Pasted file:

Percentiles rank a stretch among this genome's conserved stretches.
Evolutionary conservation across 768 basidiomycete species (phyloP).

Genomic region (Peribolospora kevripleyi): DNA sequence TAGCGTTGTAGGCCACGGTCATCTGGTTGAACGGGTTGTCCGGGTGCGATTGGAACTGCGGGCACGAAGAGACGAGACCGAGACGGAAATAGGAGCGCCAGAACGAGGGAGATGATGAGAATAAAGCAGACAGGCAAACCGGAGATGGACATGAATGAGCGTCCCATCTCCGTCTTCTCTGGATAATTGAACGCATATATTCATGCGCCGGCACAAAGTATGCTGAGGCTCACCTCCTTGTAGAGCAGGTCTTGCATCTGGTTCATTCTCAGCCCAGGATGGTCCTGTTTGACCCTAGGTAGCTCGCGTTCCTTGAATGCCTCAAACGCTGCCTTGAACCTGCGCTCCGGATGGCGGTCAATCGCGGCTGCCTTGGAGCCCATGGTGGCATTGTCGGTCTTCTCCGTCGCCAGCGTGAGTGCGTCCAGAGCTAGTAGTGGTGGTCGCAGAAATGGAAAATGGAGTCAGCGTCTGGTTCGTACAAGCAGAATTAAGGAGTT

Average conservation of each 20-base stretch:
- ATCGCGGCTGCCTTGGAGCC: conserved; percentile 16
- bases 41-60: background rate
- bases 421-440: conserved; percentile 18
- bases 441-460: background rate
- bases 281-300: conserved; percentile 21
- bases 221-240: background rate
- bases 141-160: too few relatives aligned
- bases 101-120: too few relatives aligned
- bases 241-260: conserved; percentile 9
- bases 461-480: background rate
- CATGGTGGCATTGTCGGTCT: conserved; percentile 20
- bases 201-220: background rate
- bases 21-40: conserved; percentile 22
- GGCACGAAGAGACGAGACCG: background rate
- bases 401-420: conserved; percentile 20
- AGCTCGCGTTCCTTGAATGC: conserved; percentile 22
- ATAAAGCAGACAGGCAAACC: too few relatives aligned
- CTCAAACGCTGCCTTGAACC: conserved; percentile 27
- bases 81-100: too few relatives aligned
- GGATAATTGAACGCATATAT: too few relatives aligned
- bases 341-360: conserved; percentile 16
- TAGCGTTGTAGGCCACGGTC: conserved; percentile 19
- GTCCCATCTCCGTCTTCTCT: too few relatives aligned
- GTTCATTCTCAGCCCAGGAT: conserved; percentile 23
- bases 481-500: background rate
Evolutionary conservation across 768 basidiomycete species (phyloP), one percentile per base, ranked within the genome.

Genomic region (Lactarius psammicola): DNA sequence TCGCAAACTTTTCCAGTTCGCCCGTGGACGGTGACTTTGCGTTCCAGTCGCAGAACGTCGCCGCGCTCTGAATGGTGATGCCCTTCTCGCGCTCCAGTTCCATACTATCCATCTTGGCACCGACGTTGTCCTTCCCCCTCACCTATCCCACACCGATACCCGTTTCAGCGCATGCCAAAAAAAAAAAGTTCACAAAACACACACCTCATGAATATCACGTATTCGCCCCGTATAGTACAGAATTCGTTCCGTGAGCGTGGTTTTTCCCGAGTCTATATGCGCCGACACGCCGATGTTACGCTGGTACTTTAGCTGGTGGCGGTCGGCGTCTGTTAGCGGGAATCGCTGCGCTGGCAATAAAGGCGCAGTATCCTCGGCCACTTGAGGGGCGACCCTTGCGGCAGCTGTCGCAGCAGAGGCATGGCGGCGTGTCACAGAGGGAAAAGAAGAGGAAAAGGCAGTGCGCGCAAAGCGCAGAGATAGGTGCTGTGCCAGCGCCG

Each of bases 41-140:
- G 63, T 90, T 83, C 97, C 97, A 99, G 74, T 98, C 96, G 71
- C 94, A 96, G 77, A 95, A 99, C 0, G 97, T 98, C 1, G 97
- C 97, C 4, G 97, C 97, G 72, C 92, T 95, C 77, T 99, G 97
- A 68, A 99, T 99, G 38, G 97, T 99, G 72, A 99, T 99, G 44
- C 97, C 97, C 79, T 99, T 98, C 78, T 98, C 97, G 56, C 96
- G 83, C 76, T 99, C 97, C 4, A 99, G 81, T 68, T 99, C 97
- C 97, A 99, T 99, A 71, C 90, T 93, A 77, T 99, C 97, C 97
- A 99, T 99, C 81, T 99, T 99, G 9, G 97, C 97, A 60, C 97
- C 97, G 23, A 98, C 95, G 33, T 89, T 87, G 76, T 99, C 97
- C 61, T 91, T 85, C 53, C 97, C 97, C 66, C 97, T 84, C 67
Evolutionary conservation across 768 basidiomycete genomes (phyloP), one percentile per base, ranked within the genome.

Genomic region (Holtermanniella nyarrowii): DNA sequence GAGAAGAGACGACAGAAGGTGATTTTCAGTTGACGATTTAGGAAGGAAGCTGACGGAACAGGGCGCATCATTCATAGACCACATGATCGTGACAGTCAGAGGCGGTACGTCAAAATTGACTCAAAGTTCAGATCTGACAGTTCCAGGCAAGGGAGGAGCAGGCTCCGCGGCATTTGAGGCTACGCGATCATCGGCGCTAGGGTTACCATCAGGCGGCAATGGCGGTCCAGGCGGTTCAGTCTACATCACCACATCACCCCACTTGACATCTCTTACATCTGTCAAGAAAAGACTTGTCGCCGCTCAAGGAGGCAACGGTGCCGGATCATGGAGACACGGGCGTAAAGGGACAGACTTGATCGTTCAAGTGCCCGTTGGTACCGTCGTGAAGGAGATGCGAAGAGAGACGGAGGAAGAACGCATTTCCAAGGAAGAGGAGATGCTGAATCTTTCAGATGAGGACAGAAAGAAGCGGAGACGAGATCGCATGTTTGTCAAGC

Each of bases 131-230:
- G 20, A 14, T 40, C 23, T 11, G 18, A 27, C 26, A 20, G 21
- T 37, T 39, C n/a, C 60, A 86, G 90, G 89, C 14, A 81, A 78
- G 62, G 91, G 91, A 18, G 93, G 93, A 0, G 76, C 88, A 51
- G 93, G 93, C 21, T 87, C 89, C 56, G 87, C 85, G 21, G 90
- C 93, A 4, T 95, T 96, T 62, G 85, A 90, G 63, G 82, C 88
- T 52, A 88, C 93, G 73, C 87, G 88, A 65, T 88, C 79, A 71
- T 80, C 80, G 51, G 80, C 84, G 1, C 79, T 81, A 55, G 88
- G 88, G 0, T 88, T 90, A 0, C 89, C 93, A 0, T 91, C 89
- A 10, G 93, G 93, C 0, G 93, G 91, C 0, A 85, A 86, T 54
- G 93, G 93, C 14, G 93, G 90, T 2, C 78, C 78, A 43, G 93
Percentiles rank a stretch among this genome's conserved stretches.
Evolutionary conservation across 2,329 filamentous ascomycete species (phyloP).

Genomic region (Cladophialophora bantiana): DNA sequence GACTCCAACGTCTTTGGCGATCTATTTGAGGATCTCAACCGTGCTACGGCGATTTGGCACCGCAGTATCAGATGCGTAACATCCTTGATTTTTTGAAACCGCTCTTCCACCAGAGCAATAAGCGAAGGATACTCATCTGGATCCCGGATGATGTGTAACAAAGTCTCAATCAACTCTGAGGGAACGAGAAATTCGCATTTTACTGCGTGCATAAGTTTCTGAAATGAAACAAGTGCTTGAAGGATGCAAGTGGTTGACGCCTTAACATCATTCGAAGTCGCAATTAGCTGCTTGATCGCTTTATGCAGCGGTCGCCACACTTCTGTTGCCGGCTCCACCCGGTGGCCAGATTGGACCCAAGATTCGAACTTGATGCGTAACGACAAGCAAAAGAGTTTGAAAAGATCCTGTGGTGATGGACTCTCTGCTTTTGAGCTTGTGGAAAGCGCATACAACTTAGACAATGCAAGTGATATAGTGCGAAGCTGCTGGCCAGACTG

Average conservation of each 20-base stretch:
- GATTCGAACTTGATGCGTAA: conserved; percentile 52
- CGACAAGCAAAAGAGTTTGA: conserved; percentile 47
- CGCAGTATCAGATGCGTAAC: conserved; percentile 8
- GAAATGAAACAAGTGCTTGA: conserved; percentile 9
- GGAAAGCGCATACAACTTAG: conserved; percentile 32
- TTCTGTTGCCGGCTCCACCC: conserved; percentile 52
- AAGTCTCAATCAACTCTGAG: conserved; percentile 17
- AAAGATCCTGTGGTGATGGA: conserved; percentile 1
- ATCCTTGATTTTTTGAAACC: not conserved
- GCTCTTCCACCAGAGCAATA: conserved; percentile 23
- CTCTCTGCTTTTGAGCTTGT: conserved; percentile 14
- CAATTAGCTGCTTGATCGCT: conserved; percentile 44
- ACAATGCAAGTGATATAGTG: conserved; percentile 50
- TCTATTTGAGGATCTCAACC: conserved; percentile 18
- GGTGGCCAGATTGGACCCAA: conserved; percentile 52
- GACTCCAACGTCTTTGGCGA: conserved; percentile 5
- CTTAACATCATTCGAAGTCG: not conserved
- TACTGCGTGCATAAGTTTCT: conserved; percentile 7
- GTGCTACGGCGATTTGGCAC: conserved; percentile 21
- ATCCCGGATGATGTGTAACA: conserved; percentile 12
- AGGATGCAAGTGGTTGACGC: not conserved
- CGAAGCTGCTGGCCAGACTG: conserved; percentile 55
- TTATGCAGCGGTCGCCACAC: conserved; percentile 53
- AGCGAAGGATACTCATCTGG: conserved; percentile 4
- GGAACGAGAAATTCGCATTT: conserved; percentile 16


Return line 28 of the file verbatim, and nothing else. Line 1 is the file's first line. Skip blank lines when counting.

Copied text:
- GTTCATTCTCAGCCCAGGAT: conserved; percentile 23